BCSC finding more compliance deficiencies at investment firms
Vancouver – The British Columbia Securities Commission (BCSC) is identifying more compliance deficiencies among investment adviser and dealer firms, with client statements and promotional statements becoming the most problematic areas, according to the latest Compliance Report Card from the BCSC.
BCSC examiners uncovered 241 deficiencies in 2019 and 285 in 2020, with deficiencies per review increasing to 8.93 in fiscal year 2019 and 8.14 in 2020. The deficiency rate has mostly been rising since 2016, when examiners found 4.29 deficiencies per review.
“The vast majority of registrants work hard to comply with all their obligations,” said Peter Brady, the BCSC’s Executive Director. “Our reviews seek to fix problems before investors get harmed, and to reinforce the need for firms to be responsible stewards for their customers’ investments and financial well-being.”
The BCSC is the principal regulator for about 150 adviser and dealer firms, and aims to review most firms every three to five years. The BCSC conducted 27 compliance reviews in 2019 and 35 in 2020.
BCSC staff believe the rise in deficiencies per review could be driven by various factors:
- The BCSC’s risk-based approach to deciding which firms to examine in any given year
- The BCSC’s tailoring of questions for each firm, probing deeper into certain areas, such as cyber-security, continuity planning or the completeness of client statements, depending on the circumstances
- Firms’ ongoing adjustment to new rules, particularly in the area of client account statements and reporting, that took full effect across Canada in 2016.
The most frequent type of deficiency in the last two years was in client account statements and reporting, including failure to provide transaction information on account statements, trade confirmations, and an annual report on fees and other compensation.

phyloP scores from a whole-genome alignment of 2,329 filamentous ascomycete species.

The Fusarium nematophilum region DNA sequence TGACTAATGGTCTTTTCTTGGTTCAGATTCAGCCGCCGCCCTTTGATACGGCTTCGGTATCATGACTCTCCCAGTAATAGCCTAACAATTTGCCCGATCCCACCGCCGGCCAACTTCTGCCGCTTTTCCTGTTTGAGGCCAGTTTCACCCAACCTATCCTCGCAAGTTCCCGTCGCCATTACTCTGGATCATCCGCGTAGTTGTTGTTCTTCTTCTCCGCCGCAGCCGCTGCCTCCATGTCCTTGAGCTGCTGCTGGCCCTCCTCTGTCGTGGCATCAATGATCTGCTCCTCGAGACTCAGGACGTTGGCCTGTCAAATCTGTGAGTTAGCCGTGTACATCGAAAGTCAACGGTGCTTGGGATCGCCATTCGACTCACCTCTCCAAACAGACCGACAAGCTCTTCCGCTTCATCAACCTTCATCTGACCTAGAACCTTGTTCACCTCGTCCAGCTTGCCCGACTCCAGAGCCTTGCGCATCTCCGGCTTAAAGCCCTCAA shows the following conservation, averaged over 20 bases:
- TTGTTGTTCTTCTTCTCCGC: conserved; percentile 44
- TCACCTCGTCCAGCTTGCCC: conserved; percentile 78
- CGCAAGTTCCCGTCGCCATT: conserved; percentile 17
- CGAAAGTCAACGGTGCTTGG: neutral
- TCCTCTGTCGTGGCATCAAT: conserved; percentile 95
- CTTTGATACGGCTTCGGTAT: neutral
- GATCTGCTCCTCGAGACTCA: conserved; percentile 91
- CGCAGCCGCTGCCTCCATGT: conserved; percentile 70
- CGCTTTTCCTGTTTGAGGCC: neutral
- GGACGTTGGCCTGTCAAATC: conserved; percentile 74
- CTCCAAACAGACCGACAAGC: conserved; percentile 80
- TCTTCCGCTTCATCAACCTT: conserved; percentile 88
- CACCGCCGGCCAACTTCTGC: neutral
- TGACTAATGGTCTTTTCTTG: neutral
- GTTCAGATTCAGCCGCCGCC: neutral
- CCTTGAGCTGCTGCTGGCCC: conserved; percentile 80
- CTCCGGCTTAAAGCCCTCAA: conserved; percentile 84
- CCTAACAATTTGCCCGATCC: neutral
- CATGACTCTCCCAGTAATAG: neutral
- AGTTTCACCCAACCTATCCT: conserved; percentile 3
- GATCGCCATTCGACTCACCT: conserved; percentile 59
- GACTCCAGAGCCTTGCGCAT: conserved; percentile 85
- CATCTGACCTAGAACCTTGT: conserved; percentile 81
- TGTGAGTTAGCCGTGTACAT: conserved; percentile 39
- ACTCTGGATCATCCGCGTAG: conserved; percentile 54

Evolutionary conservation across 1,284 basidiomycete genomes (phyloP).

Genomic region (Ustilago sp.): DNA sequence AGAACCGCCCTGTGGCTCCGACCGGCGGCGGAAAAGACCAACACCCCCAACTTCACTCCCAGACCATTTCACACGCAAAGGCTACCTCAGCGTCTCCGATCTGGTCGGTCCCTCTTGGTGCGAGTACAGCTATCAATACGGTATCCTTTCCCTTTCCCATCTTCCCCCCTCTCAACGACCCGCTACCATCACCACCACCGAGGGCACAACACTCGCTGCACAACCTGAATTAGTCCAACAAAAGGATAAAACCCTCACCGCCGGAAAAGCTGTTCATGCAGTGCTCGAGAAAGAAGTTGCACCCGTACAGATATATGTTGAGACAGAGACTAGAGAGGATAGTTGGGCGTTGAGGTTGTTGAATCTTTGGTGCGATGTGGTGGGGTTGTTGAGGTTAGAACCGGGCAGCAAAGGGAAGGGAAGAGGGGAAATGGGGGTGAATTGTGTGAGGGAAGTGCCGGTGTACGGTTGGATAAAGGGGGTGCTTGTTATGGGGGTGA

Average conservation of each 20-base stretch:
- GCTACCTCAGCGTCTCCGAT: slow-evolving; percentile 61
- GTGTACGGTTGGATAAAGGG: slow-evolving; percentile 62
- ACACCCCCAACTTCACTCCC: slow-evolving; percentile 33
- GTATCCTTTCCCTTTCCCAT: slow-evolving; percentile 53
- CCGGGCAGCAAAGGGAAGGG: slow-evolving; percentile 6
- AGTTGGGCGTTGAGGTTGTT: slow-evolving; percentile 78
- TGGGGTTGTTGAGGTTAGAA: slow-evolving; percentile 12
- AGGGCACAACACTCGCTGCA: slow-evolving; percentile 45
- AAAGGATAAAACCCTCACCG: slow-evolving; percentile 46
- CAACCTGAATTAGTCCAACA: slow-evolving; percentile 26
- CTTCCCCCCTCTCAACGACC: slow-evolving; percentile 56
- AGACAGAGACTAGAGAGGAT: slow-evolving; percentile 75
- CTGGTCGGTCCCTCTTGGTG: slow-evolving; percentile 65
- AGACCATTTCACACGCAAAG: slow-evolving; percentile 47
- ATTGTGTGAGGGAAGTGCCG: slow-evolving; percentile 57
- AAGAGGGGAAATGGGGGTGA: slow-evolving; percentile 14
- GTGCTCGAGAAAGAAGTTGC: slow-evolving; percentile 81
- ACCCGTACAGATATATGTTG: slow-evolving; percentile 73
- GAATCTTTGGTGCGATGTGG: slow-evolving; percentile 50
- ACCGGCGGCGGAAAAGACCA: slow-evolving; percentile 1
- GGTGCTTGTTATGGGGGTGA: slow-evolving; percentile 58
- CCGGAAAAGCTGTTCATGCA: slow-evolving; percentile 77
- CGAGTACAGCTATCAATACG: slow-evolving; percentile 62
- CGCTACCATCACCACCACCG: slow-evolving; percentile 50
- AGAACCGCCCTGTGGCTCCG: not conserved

Deficiencies in advertising, marketing and other promotional activity – such as making unsubstantiated claims, mentioning the benefits of an investment but not the risks, and failing to label performance results as hypothetical – have now become the second-most common area of non-compliance.
“As firms seek to attract or retain clients, marketing seems to have become bolder,” said Mark Wang, the BCSC’s Director of Capital Markets Regulation. “We want to make sure it’s done responsibly.”
When the BCSC discovers significant weaknesses at a firm, it can impose restrictions on its registration – for example, requiring the firm to hire an independent compliance monitor, or barring it from accepting new clients until the problems are fixed. In 2019 and 2020, the BCSC imposed restrictions on two adviser firms and four dealer firms.
Particularly serious problems are referred to the BCSC’s enforcement team for further investigation, which could lead to public allegations, a hearing and possible penalties. In 2019 and 2020, the BCSC referred several cases that began as compliance reviews.
This year, a new set of requirements called Client Focused Reforms will take effect throughout Canada. The new rules require adviser and dealer firms to resolve material conflicts in the best interest of the clients, and that investment recommendations put the clients’ interest first – in particular, that firms put more emphasis on the cost of a product.
“These new rules will result in a higher standard of conduct for firms and the individuals that work for them,” Wang said.
About the British Columbia Securities Commission (www.bcsc.bc.ca)
The British Columbia Securities Commission is the independent provincial government agency responsible for regulating capital markets in British Columbia through the administration of the Securities Act. Our mission is to protect and promote the public interest by fostering:
- A securities market that is fair and warrants public confidence
- A dynamic and competitive securities industry that provides investment opportunities and access to capital
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